The reviews keep coming, and the message is getting stronger and more widely heard: Dark Emu has turned on its head what we thought we knew about pre-colonial Australia.
Today, well-respected blogger Lisa Hill reviews Dark Emu from an educator’s point view on her ANZ Lit Lovers blog http://anzlitlovers.com/2014/10/21/dark-emu-black-seeds-agriculture-or-accident-by-bruce-pascoe/
“In 156 pages, Pascoe has inverted almost everything I thought I knew about pre-colonial Australia. Importantly, he’s not relying on oral history, which runs the risk of being too easily debunked, his sources are the journals of notable explorers and surveyors, of pastoralists and protectors. He quotes them verbatim, describing all the signs of a complex civilisation but viewed through the blinkered lens of appropriation and White superiority.”
“As a teacher … I recommend it as essential reading for any educator.”
Bruce Pascoe joined the recent Mildura Writer’s Festival to talk about Dark Emu and what he has uncovered about the true nature of Aboriginal life and agriculture at the time Europeans arrived in Australia.
Click on the photo above to link to the audio of his presentation, or click here.
Another great, thoughtful review and commentary on Dark Emu. Keep the momentum building!
Dark Emu Black Seeds: agriculture or accident? is a short, sharp challenging book. Not challenging because it is difficult to read – far from it – but challenging in the way it undermines everything we thought we ‘knew’ about Aboriginal land management before white settlement.
Dark Emu is an evocative title but the text is in fact illuminating, both for the light it sheds upon Aboriginal labour, agriculture and ingenuity and for its exposure of white people’s willful blindness. Pascoe builds on the work of Bill Gammage’s Greatest Estate on Earth (another text I highly recommend) but goes much further.
Over and again, the early colonists recorded the existence of Aboriginal crops, food stores, houses, wells, irrigation systems and fisheries. Then, almost in the next breath, those same colonists exclaimed how the land was just there for the taking.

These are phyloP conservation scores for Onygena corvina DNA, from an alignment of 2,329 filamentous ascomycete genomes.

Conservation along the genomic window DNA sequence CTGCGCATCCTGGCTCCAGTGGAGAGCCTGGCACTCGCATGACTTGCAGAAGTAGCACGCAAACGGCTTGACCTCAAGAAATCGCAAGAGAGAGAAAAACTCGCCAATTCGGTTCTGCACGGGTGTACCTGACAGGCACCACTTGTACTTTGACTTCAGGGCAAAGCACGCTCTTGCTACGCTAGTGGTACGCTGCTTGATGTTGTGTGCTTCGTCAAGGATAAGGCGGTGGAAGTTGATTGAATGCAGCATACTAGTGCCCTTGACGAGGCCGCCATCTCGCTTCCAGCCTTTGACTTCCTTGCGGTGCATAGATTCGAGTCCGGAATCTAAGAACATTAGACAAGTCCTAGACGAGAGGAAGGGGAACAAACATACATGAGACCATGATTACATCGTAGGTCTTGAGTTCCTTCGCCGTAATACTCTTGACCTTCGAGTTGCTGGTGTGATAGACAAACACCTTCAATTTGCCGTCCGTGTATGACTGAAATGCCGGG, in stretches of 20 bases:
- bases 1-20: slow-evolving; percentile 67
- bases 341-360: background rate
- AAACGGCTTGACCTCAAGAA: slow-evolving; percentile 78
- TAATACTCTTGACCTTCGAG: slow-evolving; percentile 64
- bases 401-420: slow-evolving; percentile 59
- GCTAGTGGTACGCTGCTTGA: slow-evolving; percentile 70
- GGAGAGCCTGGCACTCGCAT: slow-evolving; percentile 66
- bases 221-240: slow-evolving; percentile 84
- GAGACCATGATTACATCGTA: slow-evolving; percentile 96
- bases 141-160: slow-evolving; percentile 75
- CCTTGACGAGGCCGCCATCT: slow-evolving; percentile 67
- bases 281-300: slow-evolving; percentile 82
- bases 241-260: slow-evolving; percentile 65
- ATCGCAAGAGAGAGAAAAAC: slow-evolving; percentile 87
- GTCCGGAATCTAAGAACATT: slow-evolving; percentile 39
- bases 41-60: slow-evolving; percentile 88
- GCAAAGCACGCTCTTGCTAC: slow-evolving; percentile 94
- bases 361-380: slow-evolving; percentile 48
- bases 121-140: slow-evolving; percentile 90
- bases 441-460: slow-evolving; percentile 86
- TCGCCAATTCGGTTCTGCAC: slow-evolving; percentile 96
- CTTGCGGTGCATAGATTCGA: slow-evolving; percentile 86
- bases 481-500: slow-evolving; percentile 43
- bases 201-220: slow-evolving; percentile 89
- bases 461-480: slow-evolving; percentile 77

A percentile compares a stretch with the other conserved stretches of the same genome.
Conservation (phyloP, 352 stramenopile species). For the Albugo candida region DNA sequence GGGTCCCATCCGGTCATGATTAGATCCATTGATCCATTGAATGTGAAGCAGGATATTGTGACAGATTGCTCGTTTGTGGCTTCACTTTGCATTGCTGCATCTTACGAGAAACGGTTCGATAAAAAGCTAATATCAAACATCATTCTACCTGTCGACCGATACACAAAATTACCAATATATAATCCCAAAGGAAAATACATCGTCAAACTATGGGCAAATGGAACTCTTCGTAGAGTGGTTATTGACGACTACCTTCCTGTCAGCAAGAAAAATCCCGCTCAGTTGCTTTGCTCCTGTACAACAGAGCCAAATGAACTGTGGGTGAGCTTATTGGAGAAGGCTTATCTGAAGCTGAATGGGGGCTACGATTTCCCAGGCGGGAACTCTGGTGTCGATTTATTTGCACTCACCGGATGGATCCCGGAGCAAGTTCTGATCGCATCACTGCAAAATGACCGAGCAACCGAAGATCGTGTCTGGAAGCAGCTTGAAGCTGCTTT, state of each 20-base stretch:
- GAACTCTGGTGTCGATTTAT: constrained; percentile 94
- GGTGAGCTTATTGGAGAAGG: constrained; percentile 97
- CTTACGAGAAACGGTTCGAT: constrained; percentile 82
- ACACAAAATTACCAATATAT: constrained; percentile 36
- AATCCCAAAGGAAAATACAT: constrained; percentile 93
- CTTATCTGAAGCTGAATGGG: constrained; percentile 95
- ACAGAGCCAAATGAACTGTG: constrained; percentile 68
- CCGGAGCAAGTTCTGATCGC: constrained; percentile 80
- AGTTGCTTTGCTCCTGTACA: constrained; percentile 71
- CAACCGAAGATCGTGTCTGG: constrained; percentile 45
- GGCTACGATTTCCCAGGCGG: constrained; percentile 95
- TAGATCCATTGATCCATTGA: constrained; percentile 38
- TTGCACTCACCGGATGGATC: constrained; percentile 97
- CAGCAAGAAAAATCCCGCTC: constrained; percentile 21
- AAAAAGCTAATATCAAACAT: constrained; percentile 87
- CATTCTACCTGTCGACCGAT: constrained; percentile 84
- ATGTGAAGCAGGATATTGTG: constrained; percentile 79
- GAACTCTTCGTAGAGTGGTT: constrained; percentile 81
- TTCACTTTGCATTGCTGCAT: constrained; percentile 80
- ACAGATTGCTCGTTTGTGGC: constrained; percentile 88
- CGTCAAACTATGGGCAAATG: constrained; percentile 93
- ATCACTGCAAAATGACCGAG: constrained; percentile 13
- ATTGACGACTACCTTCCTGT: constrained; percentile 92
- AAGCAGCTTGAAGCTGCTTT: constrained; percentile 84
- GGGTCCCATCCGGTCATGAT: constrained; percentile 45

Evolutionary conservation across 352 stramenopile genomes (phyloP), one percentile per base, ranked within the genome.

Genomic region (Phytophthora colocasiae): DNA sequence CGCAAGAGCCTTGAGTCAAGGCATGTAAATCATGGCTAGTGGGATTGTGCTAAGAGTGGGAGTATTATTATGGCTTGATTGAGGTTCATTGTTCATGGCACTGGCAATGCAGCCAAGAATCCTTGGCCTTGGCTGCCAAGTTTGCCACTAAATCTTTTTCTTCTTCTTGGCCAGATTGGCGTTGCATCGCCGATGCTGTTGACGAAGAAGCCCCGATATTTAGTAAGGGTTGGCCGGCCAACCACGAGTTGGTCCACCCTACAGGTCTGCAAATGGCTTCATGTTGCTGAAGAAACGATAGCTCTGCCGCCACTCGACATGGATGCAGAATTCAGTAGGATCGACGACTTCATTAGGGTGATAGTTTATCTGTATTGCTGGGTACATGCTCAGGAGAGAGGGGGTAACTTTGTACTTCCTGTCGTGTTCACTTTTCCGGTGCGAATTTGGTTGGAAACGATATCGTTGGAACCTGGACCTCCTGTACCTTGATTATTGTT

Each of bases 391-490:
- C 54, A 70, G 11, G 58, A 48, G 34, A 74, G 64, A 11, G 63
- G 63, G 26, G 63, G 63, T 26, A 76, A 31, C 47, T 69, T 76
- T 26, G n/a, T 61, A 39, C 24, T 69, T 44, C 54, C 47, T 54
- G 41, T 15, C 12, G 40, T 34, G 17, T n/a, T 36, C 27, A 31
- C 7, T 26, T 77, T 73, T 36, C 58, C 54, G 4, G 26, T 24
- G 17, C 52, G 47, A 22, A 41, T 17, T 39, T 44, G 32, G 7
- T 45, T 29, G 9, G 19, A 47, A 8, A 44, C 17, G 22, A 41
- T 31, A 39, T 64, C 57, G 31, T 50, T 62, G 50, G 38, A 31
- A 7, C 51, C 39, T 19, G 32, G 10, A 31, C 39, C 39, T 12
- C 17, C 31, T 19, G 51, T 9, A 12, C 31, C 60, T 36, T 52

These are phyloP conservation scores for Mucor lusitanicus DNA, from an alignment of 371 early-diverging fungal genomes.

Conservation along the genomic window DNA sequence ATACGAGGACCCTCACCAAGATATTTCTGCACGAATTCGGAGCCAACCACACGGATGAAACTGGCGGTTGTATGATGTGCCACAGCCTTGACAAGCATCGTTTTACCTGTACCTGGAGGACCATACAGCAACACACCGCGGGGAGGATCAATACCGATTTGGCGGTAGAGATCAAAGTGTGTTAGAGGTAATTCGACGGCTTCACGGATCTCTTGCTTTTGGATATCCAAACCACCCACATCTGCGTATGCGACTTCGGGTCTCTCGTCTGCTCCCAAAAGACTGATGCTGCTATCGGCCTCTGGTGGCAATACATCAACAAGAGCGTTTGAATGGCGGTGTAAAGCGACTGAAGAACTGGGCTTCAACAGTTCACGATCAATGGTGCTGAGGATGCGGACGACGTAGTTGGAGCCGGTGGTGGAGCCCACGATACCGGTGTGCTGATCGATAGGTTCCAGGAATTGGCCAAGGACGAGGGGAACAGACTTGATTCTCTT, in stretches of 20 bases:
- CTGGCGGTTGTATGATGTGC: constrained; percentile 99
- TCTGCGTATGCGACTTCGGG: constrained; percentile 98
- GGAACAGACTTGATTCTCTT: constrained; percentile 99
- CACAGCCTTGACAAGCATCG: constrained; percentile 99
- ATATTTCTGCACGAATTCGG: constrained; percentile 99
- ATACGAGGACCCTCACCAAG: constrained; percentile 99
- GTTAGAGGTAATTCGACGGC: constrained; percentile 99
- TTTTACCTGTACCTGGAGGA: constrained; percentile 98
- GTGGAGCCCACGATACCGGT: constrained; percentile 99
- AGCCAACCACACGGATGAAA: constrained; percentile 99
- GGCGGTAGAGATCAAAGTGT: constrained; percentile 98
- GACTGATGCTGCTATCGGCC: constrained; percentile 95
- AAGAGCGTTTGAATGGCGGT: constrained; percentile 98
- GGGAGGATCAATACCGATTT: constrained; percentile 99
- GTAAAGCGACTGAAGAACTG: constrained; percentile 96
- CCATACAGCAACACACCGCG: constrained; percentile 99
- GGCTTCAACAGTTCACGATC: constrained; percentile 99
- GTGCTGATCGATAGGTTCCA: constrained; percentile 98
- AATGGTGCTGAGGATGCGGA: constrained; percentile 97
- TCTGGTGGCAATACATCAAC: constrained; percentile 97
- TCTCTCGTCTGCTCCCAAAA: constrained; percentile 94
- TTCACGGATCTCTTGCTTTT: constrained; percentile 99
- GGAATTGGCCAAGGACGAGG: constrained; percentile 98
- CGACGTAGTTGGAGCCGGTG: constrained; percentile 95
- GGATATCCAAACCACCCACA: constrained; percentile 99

Major Thomas Mitchell, as he crossed the frontier, describes what…
View original post 818 more words
The ABC gives the idea significant air-time
It has long been thought that prior to white settlement, Indigenous Australians lived a nomadic, hunter-gatherer lifestyle. Now some scholars argue that the first Australians practised forms of agriculture and aquaculture, writes Cathy Pryor.
In a recent Bush Telegraph programme devoted entirely to the discussion of Aboriginal agriculture, Bruce Pascoe and Bill Gammage lay out the evidence they have gathered.
Bruce gets the last word: ‘You couldn’t do broad acre agricultural activities once the land had been taken from you.’ Makes sense, really.
Listen to the podcast or read the transcript here.
Spreading the word overseas
The independent on-line newspaper The Epoch Times also interviewed Bruce recently. You can read the story here
Fresh from his appearance at the inaugural Australia and New Zealand Festival of Literature and the Arts in London, Bruce has another couple of public appearances lined up. It’s your chance to ask him about how early Aborigines grew and milled grain and baked bread, and other such myth-busters.
FRIDAY JUNE 20
First up is Melbourne’s annual The Light in Winter festival based around the winter solstice. Bruce will participate in the campfire programme, as outlined below.
Friday 20 June | 6.30pm – 7.30pm | Free
“Accomplished author Bruce Pascoe’s new book examines Aboriginal knowledge systems in food production and land management, and critiques colonial myths used to justify dispossession. ” Check out the full list of events here.
MONDAY AUGUST 4
Time: 6.30pm until 8.00pm
Venue: ELTHAMbookshop, 970 Main Road, Eltham
Cost: $40.00 includes a signed copy of the book or a $35.00 gift voucher, and bush food flavoured refreshments
Prepaid bookings are essential: Call 03 9439 8700 or email firstname.lastname@example.org
If you haven’t heard Bruce Pascoe talk about Dark Emu yet, here are the links to his two most recent interviews. On Wednesday April 2 he was interviewed by Fran Kelly on ABC RN Breakfast, and later by Karen Dorante on Brisbane’s 989fm Indigenous radio, which is widely broadcast across Queensland and also goes out nationally. Find out what happened to Indigenous agriculture when the first sheep arrived in Victoria from Tasmania!
The world flocks to see the Stonehenge structures in England, but how many Australians have been to Brewarrina to see what are arguably the oldest human constructions on earth.?